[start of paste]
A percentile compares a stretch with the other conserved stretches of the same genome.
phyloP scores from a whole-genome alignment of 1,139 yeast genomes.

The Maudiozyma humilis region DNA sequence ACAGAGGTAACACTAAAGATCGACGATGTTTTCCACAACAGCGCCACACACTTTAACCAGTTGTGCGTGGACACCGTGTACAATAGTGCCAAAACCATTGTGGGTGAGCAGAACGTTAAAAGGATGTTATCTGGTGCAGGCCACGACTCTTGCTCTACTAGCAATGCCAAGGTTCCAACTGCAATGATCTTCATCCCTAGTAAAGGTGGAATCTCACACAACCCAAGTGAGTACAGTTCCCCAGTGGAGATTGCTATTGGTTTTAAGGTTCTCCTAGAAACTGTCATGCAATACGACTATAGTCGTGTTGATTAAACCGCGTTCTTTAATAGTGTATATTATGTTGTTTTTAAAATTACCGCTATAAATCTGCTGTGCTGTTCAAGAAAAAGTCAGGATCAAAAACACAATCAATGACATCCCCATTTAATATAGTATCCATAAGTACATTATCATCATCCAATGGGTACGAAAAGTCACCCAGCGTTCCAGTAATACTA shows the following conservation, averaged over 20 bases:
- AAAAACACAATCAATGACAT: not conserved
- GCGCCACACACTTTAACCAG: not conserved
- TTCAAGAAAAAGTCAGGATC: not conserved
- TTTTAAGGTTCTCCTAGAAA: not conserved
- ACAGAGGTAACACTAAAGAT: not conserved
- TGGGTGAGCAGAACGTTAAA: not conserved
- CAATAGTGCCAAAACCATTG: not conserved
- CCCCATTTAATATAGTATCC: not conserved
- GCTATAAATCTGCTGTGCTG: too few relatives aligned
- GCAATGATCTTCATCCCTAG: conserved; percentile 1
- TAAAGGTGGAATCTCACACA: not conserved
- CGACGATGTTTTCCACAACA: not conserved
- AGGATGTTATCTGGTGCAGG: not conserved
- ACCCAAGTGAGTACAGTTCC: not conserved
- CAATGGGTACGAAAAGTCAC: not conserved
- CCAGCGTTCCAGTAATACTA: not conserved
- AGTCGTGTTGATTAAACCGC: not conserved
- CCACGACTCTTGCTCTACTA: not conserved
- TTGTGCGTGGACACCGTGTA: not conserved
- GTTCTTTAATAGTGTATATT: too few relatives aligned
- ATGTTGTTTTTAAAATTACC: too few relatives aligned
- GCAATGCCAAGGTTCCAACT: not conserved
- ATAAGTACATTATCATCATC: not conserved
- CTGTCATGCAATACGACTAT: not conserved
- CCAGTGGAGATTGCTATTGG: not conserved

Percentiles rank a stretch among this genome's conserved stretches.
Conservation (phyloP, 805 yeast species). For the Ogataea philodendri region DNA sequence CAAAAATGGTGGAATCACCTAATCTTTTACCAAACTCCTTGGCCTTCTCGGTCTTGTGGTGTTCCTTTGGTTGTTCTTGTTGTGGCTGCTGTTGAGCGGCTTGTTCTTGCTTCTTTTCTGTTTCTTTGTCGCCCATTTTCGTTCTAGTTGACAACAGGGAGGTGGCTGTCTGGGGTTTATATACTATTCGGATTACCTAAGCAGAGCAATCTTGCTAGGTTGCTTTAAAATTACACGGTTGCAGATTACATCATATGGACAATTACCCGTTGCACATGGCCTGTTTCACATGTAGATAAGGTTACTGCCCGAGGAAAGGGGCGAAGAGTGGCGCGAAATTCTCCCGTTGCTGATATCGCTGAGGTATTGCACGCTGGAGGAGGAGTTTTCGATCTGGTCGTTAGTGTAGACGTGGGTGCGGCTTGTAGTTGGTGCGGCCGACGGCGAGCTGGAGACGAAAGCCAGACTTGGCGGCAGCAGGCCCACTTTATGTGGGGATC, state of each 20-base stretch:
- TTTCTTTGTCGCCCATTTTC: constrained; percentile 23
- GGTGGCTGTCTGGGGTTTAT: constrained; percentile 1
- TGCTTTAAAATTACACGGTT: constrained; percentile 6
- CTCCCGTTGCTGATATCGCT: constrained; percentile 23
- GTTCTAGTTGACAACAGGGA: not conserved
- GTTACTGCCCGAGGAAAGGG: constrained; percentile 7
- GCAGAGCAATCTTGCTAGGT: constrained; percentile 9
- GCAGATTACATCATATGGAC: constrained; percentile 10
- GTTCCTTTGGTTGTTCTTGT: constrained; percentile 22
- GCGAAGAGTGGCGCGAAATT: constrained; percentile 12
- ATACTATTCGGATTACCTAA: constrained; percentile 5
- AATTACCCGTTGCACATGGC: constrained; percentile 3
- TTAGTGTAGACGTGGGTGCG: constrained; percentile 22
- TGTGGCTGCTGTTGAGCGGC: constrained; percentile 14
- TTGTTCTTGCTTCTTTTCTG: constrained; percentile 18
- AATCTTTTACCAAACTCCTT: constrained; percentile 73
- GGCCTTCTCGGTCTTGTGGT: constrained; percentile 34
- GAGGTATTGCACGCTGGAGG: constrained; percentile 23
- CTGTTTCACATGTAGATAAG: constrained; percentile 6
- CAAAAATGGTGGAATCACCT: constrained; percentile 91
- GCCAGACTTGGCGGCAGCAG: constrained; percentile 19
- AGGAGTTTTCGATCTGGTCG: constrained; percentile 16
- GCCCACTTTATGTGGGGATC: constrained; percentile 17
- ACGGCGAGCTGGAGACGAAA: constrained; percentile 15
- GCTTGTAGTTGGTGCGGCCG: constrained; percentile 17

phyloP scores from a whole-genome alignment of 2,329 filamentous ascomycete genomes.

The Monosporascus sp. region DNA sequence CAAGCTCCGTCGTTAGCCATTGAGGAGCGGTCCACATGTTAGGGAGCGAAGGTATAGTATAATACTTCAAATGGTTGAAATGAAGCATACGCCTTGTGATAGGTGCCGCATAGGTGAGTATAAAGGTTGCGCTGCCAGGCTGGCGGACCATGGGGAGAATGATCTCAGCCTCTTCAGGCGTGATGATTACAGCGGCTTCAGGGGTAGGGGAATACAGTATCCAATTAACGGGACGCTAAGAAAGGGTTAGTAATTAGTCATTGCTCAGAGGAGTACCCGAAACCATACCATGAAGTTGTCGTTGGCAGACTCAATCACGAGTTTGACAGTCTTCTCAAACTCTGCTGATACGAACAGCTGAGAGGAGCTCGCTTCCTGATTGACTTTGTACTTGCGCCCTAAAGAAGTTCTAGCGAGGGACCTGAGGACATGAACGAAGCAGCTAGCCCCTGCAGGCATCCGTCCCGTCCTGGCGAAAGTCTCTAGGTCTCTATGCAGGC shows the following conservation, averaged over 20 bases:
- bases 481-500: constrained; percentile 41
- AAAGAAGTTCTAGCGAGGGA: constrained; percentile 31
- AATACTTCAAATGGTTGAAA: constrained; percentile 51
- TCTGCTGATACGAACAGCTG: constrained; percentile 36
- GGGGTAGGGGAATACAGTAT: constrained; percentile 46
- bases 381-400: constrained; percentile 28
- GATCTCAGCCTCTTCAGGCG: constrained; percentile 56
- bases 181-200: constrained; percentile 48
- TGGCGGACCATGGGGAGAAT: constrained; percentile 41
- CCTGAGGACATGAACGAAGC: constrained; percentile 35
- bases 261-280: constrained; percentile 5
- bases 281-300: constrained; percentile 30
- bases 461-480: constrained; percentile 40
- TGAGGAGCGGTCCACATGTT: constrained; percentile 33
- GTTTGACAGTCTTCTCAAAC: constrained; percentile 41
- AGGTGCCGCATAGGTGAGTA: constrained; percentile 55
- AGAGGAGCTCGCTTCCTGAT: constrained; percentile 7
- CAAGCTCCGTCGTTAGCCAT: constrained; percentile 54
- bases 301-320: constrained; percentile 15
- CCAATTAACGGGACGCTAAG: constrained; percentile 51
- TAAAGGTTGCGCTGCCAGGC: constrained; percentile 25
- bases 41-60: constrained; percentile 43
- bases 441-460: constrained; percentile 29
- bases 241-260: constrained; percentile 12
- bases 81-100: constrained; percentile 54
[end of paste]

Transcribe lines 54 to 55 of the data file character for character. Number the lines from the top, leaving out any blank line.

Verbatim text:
- ACGGCGAGCTGGAGACGAAA: constrained; percentile 15
- GCTTGTAGTTGGTGCGGCCG: constrained; percentile 17